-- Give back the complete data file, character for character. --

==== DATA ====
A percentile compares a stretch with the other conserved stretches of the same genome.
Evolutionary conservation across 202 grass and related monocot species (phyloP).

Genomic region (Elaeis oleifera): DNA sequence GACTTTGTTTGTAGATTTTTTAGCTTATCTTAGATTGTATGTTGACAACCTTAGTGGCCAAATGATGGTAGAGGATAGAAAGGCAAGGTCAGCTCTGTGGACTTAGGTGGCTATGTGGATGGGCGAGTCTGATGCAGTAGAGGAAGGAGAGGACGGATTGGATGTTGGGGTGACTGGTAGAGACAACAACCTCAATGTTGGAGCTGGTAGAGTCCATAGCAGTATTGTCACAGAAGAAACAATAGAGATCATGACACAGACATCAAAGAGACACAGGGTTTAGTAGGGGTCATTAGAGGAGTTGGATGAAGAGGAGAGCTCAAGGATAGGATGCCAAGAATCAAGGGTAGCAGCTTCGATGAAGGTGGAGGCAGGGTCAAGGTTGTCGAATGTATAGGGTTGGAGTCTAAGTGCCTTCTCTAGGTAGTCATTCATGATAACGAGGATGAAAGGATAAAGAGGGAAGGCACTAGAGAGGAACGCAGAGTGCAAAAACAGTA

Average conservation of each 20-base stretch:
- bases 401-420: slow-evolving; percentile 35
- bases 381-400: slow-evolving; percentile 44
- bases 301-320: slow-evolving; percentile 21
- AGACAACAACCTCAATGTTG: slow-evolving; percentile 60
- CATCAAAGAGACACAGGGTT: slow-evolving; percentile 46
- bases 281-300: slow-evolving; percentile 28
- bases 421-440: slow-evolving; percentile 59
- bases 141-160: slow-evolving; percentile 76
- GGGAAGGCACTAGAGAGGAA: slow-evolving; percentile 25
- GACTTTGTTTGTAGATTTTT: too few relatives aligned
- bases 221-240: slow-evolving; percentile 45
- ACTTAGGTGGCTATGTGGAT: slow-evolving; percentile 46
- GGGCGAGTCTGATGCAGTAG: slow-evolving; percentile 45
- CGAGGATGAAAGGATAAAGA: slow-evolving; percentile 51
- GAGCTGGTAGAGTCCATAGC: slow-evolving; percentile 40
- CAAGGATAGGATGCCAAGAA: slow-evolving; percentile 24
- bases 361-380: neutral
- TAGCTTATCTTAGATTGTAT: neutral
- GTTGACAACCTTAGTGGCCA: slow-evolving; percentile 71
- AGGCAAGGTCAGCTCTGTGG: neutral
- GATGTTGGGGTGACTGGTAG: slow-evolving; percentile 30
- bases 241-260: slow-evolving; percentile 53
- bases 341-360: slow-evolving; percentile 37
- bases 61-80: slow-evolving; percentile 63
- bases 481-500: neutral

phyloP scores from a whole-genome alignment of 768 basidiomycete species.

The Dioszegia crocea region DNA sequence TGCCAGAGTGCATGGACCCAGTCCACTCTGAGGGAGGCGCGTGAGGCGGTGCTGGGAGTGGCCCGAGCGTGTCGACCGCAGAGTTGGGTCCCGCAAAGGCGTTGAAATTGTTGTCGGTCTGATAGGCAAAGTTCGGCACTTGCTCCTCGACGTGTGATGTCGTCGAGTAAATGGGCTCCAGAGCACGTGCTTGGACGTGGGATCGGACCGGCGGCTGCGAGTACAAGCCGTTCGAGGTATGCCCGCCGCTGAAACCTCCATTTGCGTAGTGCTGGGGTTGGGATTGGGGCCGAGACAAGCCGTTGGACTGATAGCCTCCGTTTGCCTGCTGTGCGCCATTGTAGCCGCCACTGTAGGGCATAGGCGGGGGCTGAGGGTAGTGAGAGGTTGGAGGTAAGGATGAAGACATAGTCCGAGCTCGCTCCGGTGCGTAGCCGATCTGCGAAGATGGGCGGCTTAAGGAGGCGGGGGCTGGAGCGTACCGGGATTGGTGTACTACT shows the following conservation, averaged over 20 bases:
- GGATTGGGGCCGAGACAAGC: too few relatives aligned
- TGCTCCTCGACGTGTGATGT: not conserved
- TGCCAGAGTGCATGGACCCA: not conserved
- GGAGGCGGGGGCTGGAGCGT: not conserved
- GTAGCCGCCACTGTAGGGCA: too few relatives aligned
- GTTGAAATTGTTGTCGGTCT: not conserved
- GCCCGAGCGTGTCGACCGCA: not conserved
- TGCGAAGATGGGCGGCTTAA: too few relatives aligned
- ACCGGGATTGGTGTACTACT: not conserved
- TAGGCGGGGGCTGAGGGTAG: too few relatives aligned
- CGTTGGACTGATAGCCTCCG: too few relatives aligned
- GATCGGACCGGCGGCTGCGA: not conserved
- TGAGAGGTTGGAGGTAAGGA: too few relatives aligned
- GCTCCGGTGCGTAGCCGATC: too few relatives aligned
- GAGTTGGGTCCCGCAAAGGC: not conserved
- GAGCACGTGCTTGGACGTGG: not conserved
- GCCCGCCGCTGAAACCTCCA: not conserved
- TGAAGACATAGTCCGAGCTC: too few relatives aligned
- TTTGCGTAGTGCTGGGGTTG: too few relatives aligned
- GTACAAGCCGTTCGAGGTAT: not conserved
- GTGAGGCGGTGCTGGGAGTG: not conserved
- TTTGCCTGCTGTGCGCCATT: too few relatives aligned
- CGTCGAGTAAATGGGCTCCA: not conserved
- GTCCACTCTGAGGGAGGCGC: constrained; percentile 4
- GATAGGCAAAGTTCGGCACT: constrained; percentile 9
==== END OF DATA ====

A percentile compares a stretch with the other conserved stretches of the same genome.
Evolutionary conservation across 202 grass and related monocot species (phyloP).

Genomic region (Elaeis oleifera): DNA sequence GACTTTGTTTGTAGATTTTTTAGCTTATCTTAGATTGTATGTTGACAACCTTAGTGGCCAAATGATGGTAGAGGATAGAAAGGCAAGGTCAGCTCTGTGGACTTAGGTGGCTATGTGGATGGGCGAGTCTGATGCAGTAGAGGAAGGAGAGGACGGATTGGATGTTGGGGTGACTGGTAGAGACAACAACCTCAATGTTGGAGCTGGTAGAGTCCATAGCAGTATTGTCACAGAAGAAACAATAGAGATCATGACACAGACATCAAAGAGACACAGGGTTTAGTAGGGGTCATTAGAGGAGTTGGATGAAGAGGAGAGCTCAAGGATAGGATGCCAAGAATCAAGGGTAGCAGCTTCGATGAAGGTGGAGGCAGGGTCAAGGTTGTCGAATGTATAGGGTTGGAGTCTAAGTGCCTTCTCTAGGTAGTCATTCATGATAACGAGGATGAAAGGATAAAGAGGGAAGGCACTAGAGAGGAACGCAGAGTGCAAAAACAGTA

Average conservation of each 20-base stretch:
- bases 401-420: slow-evolving; percentile 35
- bases 381-400: slow-evolving; percentile 44
- bases 301-320: slow-evolving; percentile 21
- AGACAACAACCTCAATGTTG: slow-evolving; percentile 60
- CATCAAAGAGACACAGGGTT: slow-evolving; percentile 46
- bases 281-300: slow-evolving; percentile 28
- bases 421-440: slow-evolving; percentile 59
- bases 141-160: slow-evolving; percentile 76
- GGGAAGGCACTAGAGAGGAA: slow-evolving; percentile 25
- GACTTTGTTTGTAGATTTTT: too few relatives aligned
- bases 221-240: slow-evolving; percentile 45
- ACTTAGGTGGCTATGTGGAT: slow-evolving; percentile 46
- GGGCGAGTCTGATGCAGTAG: slow-evolving; percentile 45
- CGAGGATGAAAGGATAAAGA: slow-evolving; percentile 51
- GAGCTGGTAGAGTCCATAGC: slow-evolving; percentile 40
- CAAGGATAGGATGCCAAGAA: slow-evolving; percentile 24
- bases 361-380: neutral
- TAGCTTATCTTAGATTGTAT: neutral
- GTTGACAACCTTAGTGGCCA: slow-evolving; percentile 71
- AGGCAAGGTCAGCTCTGTGG: neutral
- GATGTTGGGGTGACTGGTAG: slow-evolving; percentile 30
- bases 241-260: slow-evolving; percentile 53
- bases 341-360: slow-evolving; percentile 37
- bases 61-80: slow-evolving; percentile 63
- bases 481-500: neutral

phyloP scores from a whole-genome alignment of 768 basidiomycete species.

The Dioszegia crocea region DNA sequence TGCCAGAGTGCATGGACCCAGTCCACTCTGAGGGAGGCGCGTGAGGCGGTGCTGGGAGTGGCCCGAGCGTGTCGACCGCAGAGTTGGGTCCCGCAAAGGCGTTGAAATTGTTGTCGGTCTGATAGGCAAAGTTCGGCACTTGCTCCTCGACGTGTGATGTCGTCGAGTAAATGGGCTCCAGAGCACGTGCTTGGACGTGGGATCGGACCGGCGGCTGCGAGTACAAGCCGTTCGAGGTATGCCCGCCGCTGAAACCTCCATTTGCGTAGTGCTGGGGTTGGGATTGGGGCCGAGACAAGCCGTTGGACTGATAGCCTCCGTTTGCCTGCTGTGCGCCATTGTAGCCGCCACTGTAGGGCATAGGCGGGGGCTGAGGGTAGTGAGAGGTTGGAGGTAAGGATGAAGACATAGTCCGAGCTCGCTCCGGTGCGTAGCCGATCTGCGAAGATGGGCGGCTTAAGGAGGCGGGGGCTGGAGCGTACCGGGATTGGTGTACTACT shows the following conservation, averaged over 20 bases:
- GGATTGGGGCCGAGACAAGC: too few relatives aligned
- TGCTCCTCGACGTGTGATGT: not conserved
- TGCCAGAGTGCATGGACCCA: not conserved
- GGAGGCGGGGGCTGGAGCGT: not conserved
- GTAGCCGCCACTGTAGGGCA: too few relatives aligned
- GTTGAAATTGTTGTCGGTCT: not conserved
- GCCCGAGCGTGTCGACCGCA: not conserved
- TGCGAAGATGGGCGGCTTAA: too few relatives aligned
- ACCGGGATTGGTGTACTACT: not conserved
- TAGGCGGGGGCTGAGGGTAG: too few relatives aligned
- CGTTGGACTGATAGCCTCCG: too few relatives aligned
- GATCGGACCGGCGGCTGCGA: not conserved
- TGAGAGGTTGGAGGTAAGGA: too few relatives aligned
- GCTCCGGTGCGTAGCCGATC: too few relatives aligned
- GAGTTGGGTCCCGCAAAGGC: not conserved
- GAGCACGTGCTTGGACGTGG: not conserved
- GCCCGCCGCTGAAACCTCCA: not conserved
- TGAAGACATAGTCCGAGCTC: too few relatives aligned
- TTTGCGTAGTGCTGGGGTTG: too few relatives aligned
- GTACAAGCCGTTCGAGGTAT: not conserved
- GTGAGGCGGTGCTGGGAGTG: not conserved
- TTTGCCTGCTGTGCGCCATT: too few relatives aligned
- CGTCGAGTAAATGGGCTCCA: not conserved
- GTCCACTCTGAGGGAGGCGC: constrained; percentile 4
- GATAGGCAAAGTTCGGCACT: constrained; percentile 9